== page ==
Wednesday, February 01, 2012

Predestination: The American Career of a Contentious Doctrine





Predestination: The American Career of a Contentious Doctrine 
Peter J. Thuesen (Oxford University press)









  • Hardcover: 328 pages

  • Publisher: Oxford University Press, USA (July 6, 2009)

  • Language: English

  • ISBN-10: 0195174275

  • ISBN-13: 978-0195174274




  • Here's the blurb:
    Predestination-the idea that God foreordains one's eternal destiny-is one of the most fascinating and controversial doctrines in Christianity. In this groundbreaking history, the first of its kind, Peter Thuesen shows that far from being only about the age-old riddle of divine sovereignty versus human free will, the debate over predestination is inseparable from other central Christian beliefs and practices-the efficacy of the sacraments, the existence of purgatory and hell, the extent of God's providential involvement in human affairs-and has fueled theological conflicts across denominations for centuries.

    In Puritan New England, the "terrifying decree" of predestination drove some people to suicidal despair even while it convinced others that they were an elect remnant in a fallen world. The doctrine subsequently declined, ridiculed by deists like Thomas Jefferson and evangelicals like John Wesley. Yet to those on the margins, from Lutheran immigrants to "hard-shell" Baptists, it never lost its urgency as a burning theological issue. It provided the religious context of Abraham Lincoln's childhood, and precipitated a schism in the Lutheran church. By the early 21st century, with the rise of conservative Protestantism as a social and political force, the doctrine was spawning disputes online as evangelicals disagreed over what an "inerrant" Bible teaches on the subject. Although battles over predestination occurred throughout Christianity's long history, says Thuesen, only in the American free marketplace of competing Protestant sects could the doctrine persist in so many contexts as a catalyst of religious change.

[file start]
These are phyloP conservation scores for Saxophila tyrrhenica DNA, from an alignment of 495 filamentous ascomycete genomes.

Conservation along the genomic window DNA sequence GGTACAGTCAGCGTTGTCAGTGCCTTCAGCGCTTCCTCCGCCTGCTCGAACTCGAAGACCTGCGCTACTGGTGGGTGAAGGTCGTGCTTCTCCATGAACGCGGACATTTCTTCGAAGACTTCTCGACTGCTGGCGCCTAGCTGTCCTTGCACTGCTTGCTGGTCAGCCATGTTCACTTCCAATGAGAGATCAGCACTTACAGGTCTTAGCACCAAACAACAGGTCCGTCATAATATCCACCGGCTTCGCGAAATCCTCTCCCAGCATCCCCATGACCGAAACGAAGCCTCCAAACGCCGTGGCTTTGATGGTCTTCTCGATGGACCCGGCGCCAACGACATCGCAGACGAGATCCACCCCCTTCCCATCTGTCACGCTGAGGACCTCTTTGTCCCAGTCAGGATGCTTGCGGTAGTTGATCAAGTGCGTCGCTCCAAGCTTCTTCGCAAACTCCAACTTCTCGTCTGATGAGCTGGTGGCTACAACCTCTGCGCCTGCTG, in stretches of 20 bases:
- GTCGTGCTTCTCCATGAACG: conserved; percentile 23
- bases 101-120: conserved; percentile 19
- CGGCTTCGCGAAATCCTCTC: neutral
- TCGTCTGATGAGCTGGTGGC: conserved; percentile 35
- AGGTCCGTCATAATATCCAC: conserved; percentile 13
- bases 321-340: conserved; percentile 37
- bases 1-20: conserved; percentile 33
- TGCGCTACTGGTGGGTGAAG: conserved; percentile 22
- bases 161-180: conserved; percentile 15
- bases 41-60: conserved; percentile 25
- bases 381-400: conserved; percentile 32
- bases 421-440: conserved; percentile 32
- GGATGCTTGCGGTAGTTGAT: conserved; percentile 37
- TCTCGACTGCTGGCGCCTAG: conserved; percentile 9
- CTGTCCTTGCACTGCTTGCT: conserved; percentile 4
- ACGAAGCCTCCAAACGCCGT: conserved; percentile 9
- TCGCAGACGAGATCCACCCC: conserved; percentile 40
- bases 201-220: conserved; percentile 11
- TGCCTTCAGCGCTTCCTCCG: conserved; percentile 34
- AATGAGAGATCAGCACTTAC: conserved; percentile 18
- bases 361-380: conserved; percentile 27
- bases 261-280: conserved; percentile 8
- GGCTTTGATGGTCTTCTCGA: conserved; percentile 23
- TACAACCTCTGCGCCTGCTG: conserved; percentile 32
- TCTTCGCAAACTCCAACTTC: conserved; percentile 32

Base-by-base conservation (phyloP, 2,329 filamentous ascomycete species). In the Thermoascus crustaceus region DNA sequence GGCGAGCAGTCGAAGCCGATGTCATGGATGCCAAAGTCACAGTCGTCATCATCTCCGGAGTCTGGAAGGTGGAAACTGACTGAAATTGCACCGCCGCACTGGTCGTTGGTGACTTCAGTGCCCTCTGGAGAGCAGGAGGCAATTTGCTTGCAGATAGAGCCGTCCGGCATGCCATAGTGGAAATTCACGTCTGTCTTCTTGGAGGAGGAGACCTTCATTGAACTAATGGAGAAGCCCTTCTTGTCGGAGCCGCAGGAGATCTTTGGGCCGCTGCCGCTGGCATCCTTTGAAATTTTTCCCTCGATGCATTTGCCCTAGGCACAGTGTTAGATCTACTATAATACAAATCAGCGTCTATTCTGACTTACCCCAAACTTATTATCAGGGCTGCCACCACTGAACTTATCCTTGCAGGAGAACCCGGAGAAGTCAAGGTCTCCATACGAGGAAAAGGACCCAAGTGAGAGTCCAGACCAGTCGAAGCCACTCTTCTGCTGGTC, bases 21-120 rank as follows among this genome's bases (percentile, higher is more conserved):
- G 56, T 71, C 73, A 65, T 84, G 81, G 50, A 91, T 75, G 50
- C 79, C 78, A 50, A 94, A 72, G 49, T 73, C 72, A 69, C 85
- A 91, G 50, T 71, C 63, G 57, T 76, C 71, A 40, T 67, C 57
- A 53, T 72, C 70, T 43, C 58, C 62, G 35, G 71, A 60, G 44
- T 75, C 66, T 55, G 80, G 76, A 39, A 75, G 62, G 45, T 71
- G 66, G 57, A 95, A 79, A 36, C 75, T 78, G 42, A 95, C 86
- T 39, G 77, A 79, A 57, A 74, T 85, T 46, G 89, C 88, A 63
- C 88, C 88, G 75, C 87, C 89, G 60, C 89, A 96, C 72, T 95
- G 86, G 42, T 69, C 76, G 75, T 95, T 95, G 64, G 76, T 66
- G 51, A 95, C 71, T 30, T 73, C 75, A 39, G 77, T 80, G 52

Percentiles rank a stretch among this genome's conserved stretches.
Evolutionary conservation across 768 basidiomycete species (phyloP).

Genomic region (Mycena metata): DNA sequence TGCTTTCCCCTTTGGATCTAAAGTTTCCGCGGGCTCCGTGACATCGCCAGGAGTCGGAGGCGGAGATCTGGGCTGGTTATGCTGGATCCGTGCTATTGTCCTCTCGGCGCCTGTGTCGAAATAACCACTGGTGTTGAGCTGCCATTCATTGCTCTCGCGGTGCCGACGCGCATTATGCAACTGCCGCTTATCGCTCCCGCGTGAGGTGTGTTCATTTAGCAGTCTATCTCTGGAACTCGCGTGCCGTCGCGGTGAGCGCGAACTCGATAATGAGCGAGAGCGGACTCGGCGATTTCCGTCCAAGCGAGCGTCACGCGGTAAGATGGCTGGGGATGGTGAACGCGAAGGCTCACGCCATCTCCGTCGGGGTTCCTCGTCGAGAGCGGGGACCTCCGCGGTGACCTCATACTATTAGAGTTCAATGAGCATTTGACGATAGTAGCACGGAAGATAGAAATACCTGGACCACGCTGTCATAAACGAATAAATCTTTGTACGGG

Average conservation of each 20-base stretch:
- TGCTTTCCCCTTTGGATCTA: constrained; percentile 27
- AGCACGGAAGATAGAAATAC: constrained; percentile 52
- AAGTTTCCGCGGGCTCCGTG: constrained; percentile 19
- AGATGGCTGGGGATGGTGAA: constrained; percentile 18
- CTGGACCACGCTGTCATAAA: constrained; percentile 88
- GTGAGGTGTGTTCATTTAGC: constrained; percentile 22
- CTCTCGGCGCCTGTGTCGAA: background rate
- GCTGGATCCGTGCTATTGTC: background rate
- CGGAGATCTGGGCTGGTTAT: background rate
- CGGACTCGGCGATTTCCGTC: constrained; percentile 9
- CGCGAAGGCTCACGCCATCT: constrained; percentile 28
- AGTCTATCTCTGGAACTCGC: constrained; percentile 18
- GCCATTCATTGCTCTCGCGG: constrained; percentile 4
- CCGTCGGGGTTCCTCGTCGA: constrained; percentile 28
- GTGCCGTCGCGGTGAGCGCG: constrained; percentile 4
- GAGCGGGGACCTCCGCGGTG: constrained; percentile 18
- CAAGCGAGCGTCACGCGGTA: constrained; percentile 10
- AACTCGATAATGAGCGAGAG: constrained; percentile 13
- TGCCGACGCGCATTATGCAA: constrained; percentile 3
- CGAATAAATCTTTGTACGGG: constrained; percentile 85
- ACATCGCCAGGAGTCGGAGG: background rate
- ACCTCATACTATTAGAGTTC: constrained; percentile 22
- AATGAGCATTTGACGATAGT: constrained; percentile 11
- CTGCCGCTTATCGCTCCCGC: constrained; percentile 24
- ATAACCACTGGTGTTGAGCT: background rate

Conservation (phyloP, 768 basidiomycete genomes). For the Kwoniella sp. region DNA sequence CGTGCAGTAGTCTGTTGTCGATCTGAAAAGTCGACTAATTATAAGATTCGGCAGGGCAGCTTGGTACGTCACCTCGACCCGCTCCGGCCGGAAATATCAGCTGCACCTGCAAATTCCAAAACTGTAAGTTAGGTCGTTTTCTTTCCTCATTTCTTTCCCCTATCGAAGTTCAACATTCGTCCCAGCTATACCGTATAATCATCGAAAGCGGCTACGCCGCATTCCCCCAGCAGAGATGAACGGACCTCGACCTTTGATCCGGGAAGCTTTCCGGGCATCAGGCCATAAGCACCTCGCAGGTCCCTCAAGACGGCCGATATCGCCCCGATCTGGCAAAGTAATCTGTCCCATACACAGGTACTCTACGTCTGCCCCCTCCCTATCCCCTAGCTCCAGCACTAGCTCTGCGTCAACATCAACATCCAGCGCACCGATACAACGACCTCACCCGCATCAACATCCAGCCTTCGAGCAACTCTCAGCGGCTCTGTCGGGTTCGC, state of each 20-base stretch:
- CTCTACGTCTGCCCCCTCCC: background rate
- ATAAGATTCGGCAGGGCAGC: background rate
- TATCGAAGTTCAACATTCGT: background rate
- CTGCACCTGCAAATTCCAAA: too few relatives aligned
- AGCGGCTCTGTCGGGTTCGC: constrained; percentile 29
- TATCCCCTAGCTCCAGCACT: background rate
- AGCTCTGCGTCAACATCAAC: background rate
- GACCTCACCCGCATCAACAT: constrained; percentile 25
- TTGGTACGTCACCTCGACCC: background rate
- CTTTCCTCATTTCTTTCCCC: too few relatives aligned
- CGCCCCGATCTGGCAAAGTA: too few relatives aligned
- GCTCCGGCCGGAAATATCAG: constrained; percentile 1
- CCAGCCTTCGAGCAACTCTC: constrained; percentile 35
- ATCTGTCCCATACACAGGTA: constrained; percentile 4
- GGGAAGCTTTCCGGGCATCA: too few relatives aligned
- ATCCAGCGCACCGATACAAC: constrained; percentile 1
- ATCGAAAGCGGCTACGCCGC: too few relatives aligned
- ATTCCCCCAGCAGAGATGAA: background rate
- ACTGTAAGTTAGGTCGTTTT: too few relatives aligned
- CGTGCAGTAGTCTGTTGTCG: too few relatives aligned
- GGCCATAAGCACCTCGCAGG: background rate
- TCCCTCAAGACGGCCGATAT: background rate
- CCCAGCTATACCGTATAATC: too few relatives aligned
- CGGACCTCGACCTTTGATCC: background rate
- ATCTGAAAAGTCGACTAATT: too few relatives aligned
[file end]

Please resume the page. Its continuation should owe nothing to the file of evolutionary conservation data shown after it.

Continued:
Thuesen reexamines not only familiar predestinarians like the New England Puritans and many later Baptists and Presbyterians, but also non-Calvinists, from Catholics and Lutherans to Methodists and Mormons, and shows how even contemporary megachurches preach a "purpose-driven" outlook that owes much to the doctrine of predestination. For anyone wanting a fuller understanding of religion in America, Predestination offers both historical context on a doctrine that reaches back 1,600 years and a fresh perspective on today's denominational landscape.
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